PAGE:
We call Gigantism which is a condition that leads to excessive growth — occurs when the pituitary or thyroid gland release excess hormones. But a study published recently in the Journal of Biological Chemistry implies that there may be a remedy — over time — for such hormone disorders. CLICK & SEE
Scientists have known for a while that many critical life processes controlled by the hormones are affected even when their production by glands is normal. This usually happens because the hormones are not released when they are needed.
Hormones regulate processes that are crucial for healthy functioning. Many of these hormones — including insulin, glucagon and the growth hormone — are protein or peptide molecules that are synthesised by the body and stored in cells known as secretory granules in clumps called amyloids. These amyloids are released into the blood stream as and when required by the body. For example, insulin, which plays an important role in sugar metabolism, is released from the pancreatic cells in response to glucose levels in the blood stream. CLICK & SEE
Scientists have now discovered that the problem lies in the structural changes that take place in these amyloids. “The structure or shape of a protein could be crucial for its efficient storage and secretion. Therefore, in most cases, structure governs the function of a protein,”
The group studied the role played by the structure of a peptide hormone called somatostatin-14 (SST14), which is involved in several functions of the human body, the most well known of which is countering a excessive growth hormone secretion, thus regulating human growth. Other important functions include controlling gastric acid secretion and insulin and glucagon secretion in the pancreas. A deficiency of this hormone can lead to gigantism and pituitary adenoma or non-cancerous tumours in the pituitary gland.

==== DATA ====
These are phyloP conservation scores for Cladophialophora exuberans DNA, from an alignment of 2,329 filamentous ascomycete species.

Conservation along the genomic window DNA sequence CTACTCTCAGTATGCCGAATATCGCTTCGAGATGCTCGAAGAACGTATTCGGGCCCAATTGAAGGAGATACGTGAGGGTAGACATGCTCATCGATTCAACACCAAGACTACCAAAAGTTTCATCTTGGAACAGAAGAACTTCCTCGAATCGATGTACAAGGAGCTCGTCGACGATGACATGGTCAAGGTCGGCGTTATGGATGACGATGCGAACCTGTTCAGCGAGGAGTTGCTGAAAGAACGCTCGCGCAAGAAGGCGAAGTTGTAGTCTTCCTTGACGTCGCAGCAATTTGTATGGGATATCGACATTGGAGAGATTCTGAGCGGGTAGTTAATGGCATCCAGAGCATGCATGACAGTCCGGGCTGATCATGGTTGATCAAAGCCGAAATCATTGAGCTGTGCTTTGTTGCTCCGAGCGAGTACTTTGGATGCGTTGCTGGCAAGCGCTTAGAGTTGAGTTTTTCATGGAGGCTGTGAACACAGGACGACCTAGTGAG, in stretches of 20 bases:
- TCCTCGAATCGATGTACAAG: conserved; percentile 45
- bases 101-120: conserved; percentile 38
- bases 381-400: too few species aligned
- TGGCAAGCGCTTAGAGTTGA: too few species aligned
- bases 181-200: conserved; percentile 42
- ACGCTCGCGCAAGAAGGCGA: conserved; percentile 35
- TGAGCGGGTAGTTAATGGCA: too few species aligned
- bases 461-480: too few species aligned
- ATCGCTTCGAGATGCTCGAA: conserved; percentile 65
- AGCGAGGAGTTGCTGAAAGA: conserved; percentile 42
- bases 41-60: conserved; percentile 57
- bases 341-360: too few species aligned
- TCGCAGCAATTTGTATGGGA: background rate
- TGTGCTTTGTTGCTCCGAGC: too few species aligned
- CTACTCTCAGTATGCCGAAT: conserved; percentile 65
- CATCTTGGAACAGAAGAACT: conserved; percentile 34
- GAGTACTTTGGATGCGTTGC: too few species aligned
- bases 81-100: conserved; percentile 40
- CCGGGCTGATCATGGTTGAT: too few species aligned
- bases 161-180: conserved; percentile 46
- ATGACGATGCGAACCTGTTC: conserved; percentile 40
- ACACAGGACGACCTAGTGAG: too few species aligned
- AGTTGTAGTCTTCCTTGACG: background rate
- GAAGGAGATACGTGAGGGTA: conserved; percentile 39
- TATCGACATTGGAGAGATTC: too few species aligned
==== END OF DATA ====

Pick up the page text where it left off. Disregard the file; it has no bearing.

The researchers who carried out studies on a lab rat found that the structure of SST-14, which is stored in an amyloid form, could change in abnormal cases. And this happened when a particular chemical bond (disulphide bond) which kept it stable was disturbed. This caused the protein to take on a different structure, resulting in faster amyloid formations. These amyloids, however, do not release the somatostatin hormone readily.
The scientists, who hope to study this in bigger animals in the future, are now figuring out whether these results are applicable to other hormones too.
It shows that the difference between people who have abnormal growth hormone releases and those who don’t may lie in their somatostatin structure. This may help pharmaceutical companies hone their strategy for attacking this disorder,
Now, if experts can create long-acting somatostatin outside the human body, it can be used to treat dwarfism and pituitary deficient newborns too. Besides, this type of somatostatin can also be used to repair body tissue.”
Sources : The Telegraph (Kolkata, India)